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Kenya: Group urges awareness, treatment on mental health

Joyce Mugure, bipolar patient   -  
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Joyce Mugure is one of many people who believe their lives have been turned around by access to good medical treatment.

Magure is at the Psychiatric Disability Organization in Nakuru, Kenya for a consultation with psychologist Martha Nyoro.

Magure struggled for many years with bipolar disorder, but she did not get a diagnosis or treatment until 2019.

According to the World Health Organization (WHO) effective treatment coverage in many countries is extremely low.

It says its annual awareness campaign World Mental Health Day has improved awareness in some countries, but many people with such conditions experience discrimination, stigma and even human rights violations.

Earlier this year a large study by Harvard Medical School concluded one out of every two people would experience a mental health disorder during their lifetime.

It involved face to face interviews with 150,000 people in 29 countries.

There’s increasing concern about young people especially, the WHO says suicide is the leading cause of death among 15-29 year olds.

The Psychiatric Disability Organization (PDO) estimates around 2 million people are living with health issues.

The PDO says since it was established in 2016 it has treated 20,000 people.

The PDO provides medication at a subsidised rate and it’s completely free for people who can’t afford it.

They also offer therapy sessions at Ksh,500 per session ($3.36 USD) and Ksh,500 ($3.36 USD) for the psychiatric assessment.

There is a service for people who can’t afford the payments.

“So many causes are leading to many people experiencing these mental health conditions. But we can also speak of the lack of awareness in the mental health area where we can say not so many people know that they are being affected in their mental health," says Nyoro.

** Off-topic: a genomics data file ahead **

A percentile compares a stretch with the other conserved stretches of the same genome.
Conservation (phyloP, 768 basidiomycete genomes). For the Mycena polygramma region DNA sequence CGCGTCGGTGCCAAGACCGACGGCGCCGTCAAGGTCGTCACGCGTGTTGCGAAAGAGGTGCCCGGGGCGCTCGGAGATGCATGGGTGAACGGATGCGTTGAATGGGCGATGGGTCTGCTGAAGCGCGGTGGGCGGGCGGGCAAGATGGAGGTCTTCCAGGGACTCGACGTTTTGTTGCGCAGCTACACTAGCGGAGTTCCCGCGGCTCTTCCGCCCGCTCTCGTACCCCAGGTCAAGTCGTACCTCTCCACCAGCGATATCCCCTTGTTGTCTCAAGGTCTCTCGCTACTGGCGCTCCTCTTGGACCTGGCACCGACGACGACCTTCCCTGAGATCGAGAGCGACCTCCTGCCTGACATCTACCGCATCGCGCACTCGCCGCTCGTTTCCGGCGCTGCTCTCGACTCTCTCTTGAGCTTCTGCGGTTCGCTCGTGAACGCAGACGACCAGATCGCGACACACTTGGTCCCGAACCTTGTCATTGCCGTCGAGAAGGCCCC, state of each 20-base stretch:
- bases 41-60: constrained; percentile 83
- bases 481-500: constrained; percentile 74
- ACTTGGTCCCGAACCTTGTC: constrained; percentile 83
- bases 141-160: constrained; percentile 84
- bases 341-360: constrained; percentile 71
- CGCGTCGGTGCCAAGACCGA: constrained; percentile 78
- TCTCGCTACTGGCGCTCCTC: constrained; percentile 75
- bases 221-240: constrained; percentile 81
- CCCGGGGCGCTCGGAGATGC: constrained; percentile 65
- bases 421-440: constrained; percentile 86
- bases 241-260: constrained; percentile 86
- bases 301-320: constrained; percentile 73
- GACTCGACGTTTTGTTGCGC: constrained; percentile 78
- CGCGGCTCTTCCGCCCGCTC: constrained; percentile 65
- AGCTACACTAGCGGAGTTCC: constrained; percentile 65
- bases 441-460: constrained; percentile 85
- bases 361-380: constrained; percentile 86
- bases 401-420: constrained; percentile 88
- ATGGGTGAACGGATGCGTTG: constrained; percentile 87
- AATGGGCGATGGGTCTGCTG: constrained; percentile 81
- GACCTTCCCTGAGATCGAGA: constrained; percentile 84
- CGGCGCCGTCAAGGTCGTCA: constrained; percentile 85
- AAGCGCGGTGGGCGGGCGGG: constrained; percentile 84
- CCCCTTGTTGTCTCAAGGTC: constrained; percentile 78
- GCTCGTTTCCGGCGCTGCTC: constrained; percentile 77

Mugure fell into this category.

She says she had reached rock bottom before she found out how to seek help.

"I didn't know what I was going through, so all my life I have been feeling different, I have faced a lot of stigma and discrimination because most people around me didn’t understand what I was going through, nobody knew that it was an illness until one day when I was very suicidal, I saw someone advocating for mental health online and I reached out to them and they directed me to PDO Kenya.”

Now Mugure says she is able to lead a normal, productive life.

“I got my first psychiatric session and I was diagnosed with bi-polar disorder and started treatment. Since then I have been taking my medicine and therapy sessions at the organization and currently I am living productively I am able to go to work and even advocate for mental health," she says.

Nancy Obegi tells a similar story.

The grocery shop assistant and mother was unaware of her illness until she was taken to the PDO.

She now has two consultations each month.

"People used to discriminate (against) me. They thought that I am not okay, that I had gone mad but PDO has always been there for me. They have given me counselling, they have given me medicine until now I feel I am okay. I can stand on my own (meaning she is self-reliant) and I can do my own work by myself," says Obegi.

Gladys Mwiti is a psychologist and CEO of Oasis Kenya.

The organisation trains therapists as well as offering counselling and treatment.

Mwiti shares her recipe for good mental health.

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